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Today’s conversation is all about one of my favourite topics – compassion. But it’s not about compassion for others, it’s about compassion for ourselves and how this can lead to a happier and healthier life. Self-compassion is not only linked to better emotional health, it is important for our physical and mental health too. In fact, there are now over 3000 studies showing the amazing benefits of self-compassion on our wellbeing and my guest this week is one of the leading researchers in this area and along with several others, is responsible for putting self-compassion on the scientific map. Dr Kristin Neff is a professor at the University of Texas in the department of psychology. She’s co-founder of the Center for Mindful Self-Compassion and the author of several best-selling books on the topic.
In our conversation, Kristin explains what self-compassion is and why it matters. She explains the difference between self-compassion and self-esteem. Self-compassion is not about making excuses for yourself nor is it about self-pity, instead, it is very much an active, mindful state. Now I know from my patients that the very notion of self-love can make a lot of people feel very uncomfortable. Kristin explains why this might be and shares many different ways we can give ourselves compassion. She recommends that people experiment and find a method that feels easy and pleasant for them.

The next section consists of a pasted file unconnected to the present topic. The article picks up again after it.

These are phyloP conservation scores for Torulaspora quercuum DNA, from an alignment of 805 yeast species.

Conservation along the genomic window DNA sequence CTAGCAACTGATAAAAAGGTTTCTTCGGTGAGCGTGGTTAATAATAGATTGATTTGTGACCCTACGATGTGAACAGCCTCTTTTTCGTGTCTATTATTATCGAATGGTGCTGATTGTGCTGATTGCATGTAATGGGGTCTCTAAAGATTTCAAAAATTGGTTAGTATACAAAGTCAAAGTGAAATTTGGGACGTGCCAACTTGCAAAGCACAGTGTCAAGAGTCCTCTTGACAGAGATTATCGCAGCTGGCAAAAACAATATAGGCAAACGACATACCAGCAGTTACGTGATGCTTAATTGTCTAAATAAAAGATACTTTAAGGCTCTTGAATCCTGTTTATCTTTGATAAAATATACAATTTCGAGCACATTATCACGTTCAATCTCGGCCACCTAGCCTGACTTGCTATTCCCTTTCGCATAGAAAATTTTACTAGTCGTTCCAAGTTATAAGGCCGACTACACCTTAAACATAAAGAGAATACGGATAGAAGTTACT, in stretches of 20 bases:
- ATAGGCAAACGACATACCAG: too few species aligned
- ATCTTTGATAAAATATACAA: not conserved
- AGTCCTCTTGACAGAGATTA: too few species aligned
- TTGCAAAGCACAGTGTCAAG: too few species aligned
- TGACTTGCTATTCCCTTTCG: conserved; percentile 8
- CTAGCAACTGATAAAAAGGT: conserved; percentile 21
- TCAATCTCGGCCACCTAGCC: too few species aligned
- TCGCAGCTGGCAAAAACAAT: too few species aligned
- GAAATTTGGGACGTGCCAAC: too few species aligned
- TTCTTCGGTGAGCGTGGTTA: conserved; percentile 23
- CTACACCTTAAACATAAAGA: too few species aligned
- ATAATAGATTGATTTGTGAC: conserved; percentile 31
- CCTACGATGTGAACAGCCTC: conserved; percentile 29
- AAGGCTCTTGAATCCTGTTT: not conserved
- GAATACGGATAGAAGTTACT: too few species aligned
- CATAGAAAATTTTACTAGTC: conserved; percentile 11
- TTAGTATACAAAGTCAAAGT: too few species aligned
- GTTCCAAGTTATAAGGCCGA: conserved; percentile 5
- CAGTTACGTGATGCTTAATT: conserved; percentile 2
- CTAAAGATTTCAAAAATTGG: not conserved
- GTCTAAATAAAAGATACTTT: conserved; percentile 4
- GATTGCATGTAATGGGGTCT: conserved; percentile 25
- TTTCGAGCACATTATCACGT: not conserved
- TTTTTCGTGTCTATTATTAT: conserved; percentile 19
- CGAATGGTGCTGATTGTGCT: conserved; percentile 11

We also talk about the ever-present problem of our brain’s ‘inner critic’ and how our parents influence the way we talk to ourselves. She also explains why self-compassion is most definitely not selfish, in fact, people who have it are kinder, more loving and less controlling of others.
Kristin also makes a key distinction between acts of self-care – such as taking a bath, having a massage – and self-compassion. She explains that self-compassion is actually a state of mind. It’s not something you have to do, it doesn’t take time or resources. It’s simply the opposite of being self-critical. It’s a way of thinking that has your own best interests at heart. But, this way of thinking doesn’t come naturally to us. As humans, we are hard-wired for self-criticism – it’s an evolutionary mechanism that makes us feel safe. But when navigating life, who do you want in your head: an enemy who belittles you or a friend who supports you?
At the end of our conversation today, Kristin takes us through a beautiful practical exercise in finding self-compassion that I think you will really enjoy. This is such an important topic that doesn’t get spoken about enough in the conversation around health – I hope you enjoy listening.
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